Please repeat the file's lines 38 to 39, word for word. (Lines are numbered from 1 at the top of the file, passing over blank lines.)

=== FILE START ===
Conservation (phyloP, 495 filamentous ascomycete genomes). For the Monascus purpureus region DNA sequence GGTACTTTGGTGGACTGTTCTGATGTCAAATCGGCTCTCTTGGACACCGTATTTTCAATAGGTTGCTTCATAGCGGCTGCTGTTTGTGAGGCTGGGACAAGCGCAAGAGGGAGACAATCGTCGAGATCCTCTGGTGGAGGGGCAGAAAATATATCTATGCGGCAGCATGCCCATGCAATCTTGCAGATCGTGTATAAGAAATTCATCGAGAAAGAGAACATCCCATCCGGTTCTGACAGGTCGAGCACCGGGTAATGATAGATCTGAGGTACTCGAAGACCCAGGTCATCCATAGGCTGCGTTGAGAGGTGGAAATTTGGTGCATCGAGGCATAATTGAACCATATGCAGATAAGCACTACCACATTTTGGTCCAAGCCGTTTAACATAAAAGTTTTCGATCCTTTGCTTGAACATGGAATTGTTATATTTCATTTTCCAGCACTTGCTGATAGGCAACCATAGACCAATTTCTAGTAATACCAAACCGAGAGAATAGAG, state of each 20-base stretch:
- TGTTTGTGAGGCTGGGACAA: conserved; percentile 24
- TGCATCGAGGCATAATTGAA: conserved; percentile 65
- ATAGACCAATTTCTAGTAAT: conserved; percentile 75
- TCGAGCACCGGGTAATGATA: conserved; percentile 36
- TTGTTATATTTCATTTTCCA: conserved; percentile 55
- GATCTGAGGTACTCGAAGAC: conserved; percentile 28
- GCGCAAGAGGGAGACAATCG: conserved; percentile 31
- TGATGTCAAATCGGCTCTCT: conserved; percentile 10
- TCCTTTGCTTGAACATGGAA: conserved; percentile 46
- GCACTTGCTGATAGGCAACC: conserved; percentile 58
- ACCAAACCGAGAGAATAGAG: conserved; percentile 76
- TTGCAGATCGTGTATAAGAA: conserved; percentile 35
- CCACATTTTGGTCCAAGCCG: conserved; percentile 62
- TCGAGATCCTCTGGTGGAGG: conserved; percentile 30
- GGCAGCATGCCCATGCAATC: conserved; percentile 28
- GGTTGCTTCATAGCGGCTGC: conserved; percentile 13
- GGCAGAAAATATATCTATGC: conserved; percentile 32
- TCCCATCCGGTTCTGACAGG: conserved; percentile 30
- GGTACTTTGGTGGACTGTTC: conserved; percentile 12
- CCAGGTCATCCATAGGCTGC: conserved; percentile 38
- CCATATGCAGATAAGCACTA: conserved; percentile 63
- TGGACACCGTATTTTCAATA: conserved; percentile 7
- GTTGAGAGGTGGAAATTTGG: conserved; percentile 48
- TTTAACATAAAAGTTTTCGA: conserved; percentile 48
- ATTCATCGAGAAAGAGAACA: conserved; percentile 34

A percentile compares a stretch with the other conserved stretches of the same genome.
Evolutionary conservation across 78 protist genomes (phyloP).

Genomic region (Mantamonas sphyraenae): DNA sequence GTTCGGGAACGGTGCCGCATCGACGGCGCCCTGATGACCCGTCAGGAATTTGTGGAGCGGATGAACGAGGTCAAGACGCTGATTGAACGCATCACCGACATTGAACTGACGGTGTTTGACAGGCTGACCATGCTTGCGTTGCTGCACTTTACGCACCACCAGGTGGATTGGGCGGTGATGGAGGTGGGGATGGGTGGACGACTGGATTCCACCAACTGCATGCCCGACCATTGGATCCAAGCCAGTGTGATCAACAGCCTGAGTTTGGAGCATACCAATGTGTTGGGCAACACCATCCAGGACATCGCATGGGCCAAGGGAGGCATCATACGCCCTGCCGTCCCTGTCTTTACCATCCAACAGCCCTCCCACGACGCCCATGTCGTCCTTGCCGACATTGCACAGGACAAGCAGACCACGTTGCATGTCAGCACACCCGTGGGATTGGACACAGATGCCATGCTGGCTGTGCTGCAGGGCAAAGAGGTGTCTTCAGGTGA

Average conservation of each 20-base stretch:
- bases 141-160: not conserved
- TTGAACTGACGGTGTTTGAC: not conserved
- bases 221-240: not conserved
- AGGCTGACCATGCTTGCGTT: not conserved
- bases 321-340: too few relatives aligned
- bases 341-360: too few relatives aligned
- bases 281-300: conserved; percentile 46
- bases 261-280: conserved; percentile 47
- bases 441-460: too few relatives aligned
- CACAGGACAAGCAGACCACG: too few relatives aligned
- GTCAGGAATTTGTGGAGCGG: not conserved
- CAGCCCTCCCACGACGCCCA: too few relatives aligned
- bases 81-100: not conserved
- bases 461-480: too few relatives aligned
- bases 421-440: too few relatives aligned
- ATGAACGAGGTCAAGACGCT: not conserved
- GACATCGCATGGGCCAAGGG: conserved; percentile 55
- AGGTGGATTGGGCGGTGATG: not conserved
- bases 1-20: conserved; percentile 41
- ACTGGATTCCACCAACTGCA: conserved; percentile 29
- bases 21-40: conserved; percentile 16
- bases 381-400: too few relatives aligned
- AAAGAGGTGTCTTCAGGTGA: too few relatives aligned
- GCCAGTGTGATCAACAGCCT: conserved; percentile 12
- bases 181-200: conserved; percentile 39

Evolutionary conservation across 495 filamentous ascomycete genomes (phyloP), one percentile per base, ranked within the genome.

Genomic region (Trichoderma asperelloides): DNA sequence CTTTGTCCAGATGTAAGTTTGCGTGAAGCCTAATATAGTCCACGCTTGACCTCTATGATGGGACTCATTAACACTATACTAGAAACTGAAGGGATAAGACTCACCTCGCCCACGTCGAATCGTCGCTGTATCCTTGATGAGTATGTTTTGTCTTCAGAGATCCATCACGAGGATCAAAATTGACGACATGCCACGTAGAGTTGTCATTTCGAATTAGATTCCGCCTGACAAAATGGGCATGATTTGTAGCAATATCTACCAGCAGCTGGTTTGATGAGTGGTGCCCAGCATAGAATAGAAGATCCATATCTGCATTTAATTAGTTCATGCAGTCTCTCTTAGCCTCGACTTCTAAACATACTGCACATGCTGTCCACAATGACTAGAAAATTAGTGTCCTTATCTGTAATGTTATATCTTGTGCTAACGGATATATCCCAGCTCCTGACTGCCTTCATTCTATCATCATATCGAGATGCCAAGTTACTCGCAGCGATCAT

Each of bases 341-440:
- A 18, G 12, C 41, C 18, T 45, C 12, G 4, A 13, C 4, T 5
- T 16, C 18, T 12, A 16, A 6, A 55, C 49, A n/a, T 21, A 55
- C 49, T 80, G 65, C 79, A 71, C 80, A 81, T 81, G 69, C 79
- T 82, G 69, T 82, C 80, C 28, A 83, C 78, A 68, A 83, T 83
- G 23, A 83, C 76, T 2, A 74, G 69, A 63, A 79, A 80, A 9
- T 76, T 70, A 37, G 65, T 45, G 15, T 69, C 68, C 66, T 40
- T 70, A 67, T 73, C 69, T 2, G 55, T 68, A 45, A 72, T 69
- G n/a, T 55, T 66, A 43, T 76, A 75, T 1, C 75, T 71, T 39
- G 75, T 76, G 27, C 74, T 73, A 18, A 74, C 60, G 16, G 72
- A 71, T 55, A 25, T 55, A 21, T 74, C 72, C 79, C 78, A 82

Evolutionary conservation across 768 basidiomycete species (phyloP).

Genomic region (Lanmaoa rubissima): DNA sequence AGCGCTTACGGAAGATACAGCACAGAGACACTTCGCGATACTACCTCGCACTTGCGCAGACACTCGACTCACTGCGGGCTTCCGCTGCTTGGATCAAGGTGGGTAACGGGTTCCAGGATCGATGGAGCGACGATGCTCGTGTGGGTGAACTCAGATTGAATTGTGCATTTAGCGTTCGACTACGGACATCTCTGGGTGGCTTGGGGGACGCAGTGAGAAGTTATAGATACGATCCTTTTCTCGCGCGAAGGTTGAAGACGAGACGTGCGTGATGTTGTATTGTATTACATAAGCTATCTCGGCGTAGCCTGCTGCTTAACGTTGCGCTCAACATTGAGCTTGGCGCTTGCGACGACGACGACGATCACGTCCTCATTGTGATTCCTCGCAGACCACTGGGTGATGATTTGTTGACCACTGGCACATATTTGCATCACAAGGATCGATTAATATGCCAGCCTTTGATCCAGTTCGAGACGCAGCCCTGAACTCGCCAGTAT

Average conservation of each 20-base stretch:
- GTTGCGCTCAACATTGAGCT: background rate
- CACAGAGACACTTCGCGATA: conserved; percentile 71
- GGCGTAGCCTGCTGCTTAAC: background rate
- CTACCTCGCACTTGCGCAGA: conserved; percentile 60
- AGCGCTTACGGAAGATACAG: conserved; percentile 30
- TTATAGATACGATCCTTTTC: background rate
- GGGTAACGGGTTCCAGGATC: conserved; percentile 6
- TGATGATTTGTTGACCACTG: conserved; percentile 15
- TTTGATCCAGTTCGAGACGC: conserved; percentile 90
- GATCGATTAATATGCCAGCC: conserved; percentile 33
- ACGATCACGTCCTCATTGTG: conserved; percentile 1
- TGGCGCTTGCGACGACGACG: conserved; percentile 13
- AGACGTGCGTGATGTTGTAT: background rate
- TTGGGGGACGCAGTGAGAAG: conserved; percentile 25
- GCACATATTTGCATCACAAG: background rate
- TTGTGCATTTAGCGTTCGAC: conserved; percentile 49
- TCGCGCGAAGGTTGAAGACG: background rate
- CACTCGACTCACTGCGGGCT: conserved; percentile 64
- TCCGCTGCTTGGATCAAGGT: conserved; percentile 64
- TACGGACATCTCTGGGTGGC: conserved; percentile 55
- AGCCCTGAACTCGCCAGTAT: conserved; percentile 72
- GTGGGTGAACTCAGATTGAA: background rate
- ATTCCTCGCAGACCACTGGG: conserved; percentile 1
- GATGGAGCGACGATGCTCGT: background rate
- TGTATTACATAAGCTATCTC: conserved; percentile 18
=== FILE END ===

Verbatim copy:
- bases 261-280: conserved; percentile 47
- bases 441-460: too few relatives aligned